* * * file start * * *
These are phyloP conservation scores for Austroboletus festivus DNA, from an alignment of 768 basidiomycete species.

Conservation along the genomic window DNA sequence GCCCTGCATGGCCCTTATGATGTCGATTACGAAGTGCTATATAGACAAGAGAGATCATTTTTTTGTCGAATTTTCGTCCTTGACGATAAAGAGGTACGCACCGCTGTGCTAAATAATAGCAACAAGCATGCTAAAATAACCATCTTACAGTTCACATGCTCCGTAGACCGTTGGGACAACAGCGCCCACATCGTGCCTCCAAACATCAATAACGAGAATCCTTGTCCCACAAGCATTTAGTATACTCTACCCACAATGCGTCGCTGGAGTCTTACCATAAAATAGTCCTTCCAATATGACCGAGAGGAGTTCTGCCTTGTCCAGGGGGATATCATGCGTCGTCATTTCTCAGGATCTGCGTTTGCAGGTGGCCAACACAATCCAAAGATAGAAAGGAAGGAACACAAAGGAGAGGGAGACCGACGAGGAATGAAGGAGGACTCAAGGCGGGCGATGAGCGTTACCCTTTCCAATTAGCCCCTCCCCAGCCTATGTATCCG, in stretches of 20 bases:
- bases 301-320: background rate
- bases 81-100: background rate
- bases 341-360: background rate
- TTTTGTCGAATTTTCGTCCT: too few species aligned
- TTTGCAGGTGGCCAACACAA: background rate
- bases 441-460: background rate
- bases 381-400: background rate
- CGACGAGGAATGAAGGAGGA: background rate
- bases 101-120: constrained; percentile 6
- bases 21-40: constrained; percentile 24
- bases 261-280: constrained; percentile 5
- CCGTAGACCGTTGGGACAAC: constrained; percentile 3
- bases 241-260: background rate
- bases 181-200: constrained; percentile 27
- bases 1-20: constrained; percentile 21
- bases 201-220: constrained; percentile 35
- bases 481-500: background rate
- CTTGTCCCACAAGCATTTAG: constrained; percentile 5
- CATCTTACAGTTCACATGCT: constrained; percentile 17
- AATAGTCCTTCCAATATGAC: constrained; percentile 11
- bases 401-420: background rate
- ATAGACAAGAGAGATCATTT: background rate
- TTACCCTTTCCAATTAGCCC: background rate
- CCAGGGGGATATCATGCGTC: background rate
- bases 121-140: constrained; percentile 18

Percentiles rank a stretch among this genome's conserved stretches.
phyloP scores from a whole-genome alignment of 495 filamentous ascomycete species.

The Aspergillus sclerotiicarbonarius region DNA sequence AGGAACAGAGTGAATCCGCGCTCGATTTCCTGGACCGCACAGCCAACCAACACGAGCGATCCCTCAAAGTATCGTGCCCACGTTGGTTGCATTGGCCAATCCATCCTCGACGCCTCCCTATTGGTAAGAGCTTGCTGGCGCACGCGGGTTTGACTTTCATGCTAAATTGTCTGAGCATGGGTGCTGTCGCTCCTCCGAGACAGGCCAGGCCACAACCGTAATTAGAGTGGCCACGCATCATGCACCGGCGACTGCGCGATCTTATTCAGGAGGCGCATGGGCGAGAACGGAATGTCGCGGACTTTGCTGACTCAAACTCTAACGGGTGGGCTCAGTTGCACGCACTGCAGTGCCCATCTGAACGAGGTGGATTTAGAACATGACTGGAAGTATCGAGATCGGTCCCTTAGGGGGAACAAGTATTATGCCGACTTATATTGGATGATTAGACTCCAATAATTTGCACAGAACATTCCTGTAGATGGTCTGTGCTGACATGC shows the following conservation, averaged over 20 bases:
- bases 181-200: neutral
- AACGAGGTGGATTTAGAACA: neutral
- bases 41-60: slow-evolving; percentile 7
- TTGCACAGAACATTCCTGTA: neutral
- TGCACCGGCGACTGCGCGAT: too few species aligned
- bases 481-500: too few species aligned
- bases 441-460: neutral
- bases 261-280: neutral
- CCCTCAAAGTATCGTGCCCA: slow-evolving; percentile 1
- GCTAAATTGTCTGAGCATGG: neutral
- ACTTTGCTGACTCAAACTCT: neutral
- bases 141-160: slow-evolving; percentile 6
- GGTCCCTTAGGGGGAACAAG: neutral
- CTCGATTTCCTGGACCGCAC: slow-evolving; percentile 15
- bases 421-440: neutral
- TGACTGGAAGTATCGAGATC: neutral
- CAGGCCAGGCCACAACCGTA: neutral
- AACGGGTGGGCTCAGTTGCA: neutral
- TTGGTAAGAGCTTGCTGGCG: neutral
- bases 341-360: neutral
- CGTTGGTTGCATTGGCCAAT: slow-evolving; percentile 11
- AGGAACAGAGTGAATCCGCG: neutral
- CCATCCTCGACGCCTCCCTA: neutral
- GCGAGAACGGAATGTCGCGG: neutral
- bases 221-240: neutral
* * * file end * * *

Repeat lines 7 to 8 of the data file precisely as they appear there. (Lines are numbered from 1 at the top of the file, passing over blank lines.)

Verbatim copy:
- TTTGCAGGTGGCCAACACAA: background rate
- bases 441-460: background rate